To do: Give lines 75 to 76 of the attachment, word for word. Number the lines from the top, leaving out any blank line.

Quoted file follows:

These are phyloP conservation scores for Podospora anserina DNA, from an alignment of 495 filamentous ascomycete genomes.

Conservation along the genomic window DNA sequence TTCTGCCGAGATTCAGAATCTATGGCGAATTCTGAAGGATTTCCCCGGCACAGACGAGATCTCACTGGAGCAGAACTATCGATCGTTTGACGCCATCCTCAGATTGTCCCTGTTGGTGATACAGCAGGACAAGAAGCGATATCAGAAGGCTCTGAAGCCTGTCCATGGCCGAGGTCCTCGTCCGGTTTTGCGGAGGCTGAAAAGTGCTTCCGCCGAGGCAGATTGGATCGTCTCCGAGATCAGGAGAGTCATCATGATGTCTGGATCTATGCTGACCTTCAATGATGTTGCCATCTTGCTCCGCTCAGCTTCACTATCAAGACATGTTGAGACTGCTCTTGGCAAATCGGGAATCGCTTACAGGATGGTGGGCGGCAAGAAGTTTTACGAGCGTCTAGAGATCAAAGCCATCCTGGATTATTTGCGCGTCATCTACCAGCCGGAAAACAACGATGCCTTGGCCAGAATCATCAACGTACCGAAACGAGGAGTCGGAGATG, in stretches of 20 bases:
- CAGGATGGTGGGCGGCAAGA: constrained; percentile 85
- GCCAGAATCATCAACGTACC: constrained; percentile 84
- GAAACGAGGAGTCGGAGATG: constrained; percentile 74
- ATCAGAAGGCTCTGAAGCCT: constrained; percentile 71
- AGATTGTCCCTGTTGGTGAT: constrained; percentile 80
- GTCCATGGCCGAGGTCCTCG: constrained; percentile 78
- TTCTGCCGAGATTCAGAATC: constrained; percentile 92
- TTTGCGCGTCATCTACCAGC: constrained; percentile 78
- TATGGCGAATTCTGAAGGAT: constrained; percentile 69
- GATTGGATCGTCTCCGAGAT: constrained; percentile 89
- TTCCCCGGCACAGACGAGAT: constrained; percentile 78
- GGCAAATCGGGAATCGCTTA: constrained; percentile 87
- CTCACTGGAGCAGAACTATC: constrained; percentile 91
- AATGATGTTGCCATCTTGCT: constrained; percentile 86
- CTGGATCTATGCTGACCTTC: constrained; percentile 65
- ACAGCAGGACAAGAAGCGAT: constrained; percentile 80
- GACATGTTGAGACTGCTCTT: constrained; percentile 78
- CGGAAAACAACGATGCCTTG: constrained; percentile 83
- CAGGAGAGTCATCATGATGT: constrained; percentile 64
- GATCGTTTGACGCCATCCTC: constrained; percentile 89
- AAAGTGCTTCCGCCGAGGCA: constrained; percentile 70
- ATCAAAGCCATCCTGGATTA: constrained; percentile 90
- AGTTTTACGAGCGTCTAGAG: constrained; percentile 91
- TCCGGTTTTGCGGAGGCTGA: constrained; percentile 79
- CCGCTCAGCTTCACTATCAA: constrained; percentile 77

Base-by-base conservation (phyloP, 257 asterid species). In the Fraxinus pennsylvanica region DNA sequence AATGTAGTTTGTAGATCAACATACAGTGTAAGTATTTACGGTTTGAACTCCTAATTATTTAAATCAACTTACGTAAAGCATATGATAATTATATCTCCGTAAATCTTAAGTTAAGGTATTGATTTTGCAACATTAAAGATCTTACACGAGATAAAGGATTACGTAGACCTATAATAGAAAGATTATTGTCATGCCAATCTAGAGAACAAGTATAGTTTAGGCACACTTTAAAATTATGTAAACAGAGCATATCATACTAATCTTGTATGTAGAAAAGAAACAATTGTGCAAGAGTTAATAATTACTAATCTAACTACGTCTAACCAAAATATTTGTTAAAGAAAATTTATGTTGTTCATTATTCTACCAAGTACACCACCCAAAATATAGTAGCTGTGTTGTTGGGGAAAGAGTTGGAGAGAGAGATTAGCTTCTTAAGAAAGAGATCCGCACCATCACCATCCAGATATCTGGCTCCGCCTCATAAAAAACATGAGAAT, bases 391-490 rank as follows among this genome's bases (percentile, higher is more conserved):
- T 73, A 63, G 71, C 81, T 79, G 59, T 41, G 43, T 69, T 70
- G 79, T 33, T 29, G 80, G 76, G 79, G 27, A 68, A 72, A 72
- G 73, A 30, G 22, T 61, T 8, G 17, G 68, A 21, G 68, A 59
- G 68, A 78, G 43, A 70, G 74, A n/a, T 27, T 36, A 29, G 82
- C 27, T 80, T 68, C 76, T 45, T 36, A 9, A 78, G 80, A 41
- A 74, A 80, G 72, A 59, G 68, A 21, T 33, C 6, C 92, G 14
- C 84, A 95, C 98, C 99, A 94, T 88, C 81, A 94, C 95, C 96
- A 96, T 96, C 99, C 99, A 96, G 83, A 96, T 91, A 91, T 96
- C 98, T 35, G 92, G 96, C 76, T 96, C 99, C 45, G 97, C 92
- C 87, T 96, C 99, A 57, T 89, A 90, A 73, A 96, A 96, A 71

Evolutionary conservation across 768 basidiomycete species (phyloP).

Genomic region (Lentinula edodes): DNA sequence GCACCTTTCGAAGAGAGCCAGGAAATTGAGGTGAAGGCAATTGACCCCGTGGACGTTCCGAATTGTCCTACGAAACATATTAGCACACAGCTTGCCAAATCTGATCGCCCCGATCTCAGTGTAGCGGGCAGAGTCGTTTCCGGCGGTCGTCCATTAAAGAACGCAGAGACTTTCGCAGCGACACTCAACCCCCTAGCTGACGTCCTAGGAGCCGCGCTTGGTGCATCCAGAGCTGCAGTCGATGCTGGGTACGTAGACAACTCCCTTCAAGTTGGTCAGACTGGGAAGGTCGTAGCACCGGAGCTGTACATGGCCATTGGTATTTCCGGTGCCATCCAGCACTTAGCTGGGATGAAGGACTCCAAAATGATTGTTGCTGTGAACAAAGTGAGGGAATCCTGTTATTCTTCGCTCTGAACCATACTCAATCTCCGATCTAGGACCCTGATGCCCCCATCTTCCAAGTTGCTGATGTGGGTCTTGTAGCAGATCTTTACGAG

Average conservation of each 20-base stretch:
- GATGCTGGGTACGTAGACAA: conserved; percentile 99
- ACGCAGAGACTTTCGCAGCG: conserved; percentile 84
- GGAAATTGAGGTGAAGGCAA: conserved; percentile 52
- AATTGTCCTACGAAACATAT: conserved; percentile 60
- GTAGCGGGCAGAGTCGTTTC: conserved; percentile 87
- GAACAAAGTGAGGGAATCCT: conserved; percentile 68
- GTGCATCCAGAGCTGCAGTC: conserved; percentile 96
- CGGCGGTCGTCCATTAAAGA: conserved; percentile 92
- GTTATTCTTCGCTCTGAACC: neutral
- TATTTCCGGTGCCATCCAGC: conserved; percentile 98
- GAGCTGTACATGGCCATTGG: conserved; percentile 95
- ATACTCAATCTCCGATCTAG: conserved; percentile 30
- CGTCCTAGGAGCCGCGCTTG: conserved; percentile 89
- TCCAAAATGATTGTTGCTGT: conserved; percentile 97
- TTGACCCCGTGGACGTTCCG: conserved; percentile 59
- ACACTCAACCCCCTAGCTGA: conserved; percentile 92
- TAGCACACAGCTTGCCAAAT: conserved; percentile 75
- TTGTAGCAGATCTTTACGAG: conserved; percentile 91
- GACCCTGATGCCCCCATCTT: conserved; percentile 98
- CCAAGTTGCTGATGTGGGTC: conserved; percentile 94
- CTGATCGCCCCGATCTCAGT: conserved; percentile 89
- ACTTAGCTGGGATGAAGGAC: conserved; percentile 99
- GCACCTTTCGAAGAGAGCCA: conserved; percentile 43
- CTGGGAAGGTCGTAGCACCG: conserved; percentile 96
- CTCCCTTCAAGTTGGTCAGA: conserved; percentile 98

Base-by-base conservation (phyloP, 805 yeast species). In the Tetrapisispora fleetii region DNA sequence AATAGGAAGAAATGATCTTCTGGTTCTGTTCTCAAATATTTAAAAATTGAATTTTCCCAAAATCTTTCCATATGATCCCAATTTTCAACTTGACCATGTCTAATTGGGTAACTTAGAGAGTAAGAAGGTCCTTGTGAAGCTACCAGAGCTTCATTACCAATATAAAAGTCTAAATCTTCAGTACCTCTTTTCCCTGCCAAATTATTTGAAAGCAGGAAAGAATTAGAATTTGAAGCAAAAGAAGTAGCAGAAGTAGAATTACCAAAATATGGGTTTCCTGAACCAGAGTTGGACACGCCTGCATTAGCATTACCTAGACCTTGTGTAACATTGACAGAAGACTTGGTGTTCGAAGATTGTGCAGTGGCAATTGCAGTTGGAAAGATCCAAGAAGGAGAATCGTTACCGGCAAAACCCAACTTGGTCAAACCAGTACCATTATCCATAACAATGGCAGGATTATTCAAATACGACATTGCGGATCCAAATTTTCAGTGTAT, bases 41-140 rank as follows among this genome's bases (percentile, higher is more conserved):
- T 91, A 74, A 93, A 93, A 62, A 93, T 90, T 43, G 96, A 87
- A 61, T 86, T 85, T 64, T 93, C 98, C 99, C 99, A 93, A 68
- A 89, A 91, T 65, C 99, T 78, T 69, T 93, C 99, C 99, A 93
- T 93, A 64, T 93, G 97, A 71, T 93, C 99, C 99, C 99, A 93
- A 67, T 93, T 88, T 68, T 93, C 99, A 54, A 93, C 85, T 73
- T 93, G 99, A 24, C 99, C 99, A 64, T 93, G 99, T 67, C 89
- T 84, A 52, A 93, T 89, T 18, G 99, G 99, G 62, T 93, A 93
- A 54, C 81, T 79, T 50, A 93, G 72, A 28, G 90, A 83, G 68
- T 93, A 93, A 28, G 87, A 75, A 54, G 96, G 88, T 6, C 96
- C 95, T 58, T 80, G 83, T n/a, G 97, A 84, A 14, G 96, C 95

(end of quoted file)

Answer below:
- A 54, C 81, T 79, T 50, A 93, G 72, A 28, G 90, A 83, G 68
- T 93, A 93, A 28, G 87, A 75, A 54, G 96, G 88, T 6, C 96